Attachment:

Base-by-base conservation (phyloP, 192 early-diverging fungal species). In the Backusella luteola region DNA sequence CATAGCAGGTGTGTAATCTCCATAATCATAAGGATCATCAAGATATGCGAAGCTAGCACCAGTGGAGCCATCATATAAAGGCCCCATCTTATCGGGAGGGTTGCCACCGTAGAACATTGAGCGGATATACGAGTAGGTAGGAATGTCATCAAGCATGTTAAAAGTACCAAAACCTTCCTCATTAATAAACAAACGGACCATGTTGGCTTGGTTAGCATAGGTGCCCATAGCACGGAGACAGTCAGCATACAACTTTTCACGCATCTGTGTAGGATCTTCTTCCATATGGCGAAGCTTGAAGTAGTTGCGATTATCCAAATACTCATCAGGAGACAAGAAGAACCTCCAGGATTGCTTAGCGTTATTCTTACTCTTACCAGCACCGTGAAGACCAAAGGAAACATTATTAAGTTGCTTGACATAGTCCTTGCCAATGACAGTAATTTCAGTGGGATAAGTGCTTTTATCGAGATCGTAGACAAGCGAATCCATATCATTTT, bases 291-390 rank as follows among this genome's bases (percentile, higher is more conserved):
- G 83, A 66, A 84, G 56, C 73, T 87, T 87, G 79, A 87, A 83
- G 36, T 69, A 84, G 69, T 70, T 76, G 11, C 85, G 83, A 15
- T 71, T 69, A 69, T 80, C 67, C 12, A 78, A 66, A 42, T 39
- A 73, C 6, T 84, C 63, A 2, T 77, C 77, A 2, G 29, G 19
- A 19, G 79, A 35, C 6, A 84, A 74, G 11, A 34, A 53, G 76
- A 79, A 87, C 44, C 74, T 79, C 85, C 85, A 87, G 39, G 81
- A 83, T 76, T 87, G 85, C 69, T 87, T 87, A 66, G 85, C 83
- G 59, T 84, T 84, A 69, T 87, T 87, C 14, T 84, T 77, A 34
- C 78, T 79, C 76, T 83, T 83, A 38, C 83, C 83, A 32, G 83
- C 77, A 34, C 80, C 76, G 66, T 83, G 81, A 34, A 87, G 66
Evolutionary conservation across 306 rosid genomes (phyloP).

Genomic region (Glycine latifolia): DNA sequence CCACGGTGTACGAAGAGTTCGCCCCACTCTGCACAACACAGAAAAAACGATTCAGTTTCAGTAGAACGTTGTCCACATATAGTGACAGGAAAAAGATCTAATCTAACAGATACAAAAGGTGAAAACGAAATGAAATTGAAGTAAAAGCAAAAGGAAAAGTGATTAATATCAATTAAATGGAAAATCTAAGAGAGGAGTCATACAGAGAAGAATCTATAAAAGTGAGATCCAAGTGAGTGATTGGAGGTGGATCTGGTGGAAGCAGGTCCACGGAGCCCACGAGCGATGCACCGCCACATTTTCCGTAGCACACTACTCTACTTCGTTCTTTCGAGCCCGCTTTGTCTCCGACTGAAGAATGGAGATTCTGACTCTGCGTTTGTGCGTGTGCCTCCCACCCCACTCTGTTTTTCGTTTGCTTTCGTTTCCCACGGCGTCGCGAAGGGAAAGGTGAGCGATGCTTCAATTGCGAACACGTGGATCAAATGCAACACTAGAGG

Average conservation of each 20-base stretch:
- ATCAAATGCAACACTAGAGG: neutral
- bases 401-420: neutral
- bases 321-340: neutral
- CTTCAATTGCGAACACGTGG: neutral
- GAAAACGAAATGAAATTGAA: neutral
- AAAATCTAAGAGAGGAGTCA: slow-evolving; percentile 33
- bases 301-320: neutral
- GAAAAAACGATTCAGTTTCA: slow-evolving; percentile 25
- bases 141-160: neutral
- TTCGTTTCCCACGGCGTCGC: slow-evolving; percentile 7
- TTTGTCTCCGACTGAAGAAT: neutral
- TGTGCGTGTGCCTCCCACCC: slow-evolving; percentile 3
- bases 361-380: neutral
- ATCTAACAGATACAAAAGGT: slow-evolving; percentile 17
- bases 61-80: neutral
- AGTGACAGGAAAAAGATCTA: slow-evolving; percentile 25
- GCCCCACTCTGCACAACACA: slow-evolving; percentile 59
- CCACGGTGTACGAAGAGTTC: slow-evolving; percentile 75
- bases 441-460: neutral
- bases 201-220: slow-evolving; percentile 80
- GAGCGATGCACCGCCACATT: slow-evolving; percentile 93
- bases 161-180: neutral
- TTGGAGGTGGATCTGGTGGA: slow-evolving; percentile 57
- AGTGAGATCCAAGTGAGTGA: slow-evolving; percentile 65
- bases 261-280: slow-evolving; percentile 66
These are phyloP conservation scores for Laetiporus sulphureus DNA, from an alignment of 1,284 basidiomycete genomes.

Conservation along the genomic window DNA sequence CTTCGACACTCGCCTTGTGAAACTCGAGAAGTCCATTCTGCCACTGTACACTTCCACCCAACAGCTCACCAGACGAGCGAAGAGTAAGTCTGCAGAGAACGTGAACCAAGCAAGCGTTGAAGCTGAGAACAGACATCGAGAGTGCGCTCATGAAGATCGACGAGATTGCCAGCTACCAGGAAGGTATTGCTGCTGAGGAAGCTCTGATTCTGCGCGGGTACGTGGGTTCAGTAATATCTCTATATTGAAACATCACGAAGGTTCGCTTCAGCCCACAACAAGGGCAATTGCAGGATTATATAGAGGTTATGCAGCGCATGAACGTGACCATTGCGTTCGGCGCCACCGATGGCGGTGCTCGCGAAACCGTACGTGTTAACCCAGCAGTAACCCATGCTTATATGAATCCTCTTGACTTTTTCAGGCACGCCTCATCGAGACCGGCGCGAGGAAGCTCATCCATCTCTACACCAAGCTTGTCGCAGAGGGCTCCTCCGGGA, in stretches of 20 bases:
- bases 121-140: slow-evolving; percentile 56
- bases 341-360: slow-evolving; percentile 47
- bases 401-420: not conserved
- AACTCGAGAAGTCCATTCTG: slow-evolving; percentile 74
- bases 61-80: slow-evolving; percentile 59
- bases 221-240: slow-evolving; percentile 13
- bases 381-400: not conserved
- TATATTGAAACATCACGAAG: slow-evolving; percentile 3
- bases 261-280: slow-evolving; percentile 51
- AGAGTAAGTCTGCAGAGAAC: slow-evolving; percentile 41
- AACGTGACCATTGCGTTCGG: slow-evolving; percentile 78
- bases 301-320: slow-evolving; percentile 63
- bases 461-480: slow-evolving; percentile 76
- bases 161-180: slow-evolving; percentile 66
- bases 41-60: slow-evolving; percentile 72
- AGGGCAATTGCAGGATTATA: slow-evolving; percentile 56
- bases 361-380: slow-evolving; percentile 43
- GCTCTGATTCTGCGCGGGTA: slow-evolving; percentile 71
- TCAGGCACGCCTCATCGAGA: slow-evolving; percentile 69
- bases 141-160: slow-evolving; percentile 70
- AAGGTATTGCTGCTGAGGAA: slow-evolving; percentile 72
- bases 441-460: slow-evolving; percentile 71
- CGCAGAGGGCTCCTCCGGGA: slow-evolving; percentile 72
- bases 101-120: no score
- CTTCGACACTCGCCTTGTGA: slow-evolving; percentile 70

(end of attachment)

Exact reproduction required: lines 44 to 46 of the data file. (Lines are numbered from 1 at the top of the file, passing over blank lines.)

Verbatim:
- bases 401-420: not conserved
- AACTCGAGAAGTCCATTCTG: slow-evolving; percentile 74
- bases 61-80: slow-evolving; percentile 59